The single biggest limitation to the Port of Cape Town’s efficiency is the status of its rubber-tyred gantries (RTGs) and other operating equipment, challenges that can be solved through private sector investment or if such an operator takes over the port.
This is according to the Transporter Congestion Report, released this week, which highlights the causes of truck congestion at the port.
The Western Cape Government’s Department of Economic Development and Tourism (Dedat) commissioned the report to understand the factors fuelling inefficiencies and to find solutions.
Additional findings of the report were:
• RTGs stand out of service for long periods, waiting for spare parts.
• New truck drivers to the Transnet Port Terminal (TPT) do not always know where to drop containers and cause traffic flow problems.
• Night shift only pulls approximately 10% of the traffic and is therefore underused and not cost-effective.
• Transnet National Ports Authority (TNPA) security and TPT security operate as two independent systems with limited communication.
• Handover between shifts is problematic and procedures could be tightened.
• TNPA security does not have access to the list of truckers with bookings and therefore randomly allows access to the port.
• Scanners at the gate do not always work and access is manually granted, causing delays.
MEC for Finance and Economic Opportunities, Mireille Wenger, said in a statement that there had historically been “significant” capital under-expenditure in the port which had led to substantial inefficiencies.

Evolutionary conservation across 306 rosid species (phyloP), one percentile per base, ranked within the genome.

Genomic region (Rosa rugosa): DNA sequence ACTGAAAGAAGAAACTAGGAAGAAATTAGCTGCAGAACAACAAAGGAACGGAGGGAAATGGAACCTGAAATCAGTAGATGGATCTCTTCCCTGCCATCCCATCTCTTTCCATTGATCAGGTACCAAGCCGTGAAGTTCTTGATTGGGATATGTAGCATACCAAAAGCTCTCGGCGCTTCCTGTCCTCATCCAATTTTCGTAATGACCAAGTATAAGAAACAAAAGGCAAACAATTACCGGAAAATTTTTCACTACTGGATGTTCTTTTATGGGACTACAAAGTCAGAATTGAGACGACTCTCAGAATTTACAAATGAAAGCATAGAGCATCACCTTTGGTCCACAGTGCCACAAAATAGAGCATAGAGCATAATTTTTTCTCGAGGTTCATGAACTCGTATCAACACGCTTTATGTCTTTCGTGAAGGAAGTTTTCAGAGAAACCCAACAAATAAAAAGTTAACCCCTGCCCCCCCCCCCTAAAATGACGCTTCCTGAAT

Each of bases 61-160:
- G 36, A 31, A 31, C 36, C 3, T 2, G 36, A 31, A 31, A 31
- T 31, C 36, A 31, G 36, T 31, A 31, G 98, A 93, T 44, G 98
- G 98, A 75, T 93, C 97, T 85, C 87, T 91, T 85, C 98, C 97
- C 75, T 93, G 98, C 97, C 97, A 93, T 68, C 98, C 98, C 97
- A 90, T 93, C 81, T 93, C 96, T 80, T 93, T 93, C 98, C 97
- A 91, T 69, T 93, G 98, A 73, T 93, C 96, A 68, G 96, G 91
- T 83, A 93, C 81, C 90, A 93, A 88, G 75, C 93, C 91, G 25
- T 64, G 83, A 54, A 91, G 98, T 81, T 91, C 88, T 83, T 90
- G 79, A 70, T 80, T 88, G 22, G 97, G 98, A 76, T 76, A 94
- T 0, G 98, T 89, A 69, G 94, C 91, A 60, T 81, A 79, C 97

“This was also confirmed by Transnet in a presentation to the Western Cape Standing Committee on Finance and Economic Opportunities and Tourism in June this year, which confirmed that the Cape Town Container Terminal was severely under-equipped, with only 16 rubber-tyred gantries available, when the optimal number should be 39,” Wenger said.
The report recommends that Transnet and industry should explore the possibility of private investment to accelerate the procurement of new RTGs and to assist in procuring critical spare parts for the RTGs as a high priority.
It also recommends that Transnet and industry should explore the possibility of appointing a private service provider to operate the terminal.
According to the report, as a critical economic node, an efficient and properly equipped port has the potential to contribute an additional R6 billion in exports, create roughly 20 000 direct and indirect jobs, and generate over R1.6bn in additional taxes by 2026, if there is significant investment in key infrastructure. However, this potential is being compromised, and as implemented at the ports of Durban and Ngqura, requires the inclusion of the private sector as a partner to remedy the lack of capital expenditure.
“Only by including the private sector will the Port of Cape Town start to realise its full potential and boost economic growth, which will lead to many more jobs,” Wenger said.
She added that the inclusion of the private sector was at the core of the government’s economic action plan, ‘Growth for Jobs’, which sets a target of building a trillion-rand, jobs-rich provincial economy, with a 4-6% per year growth rate in real terms by 2035.
This has the potential to create over 600 000 jobs.
“It is time to bring in the private sector and to work together to achieve the kind of breakout economic growth we need to create thousands of new jobs in the province, and in South Africa,” Wenger said.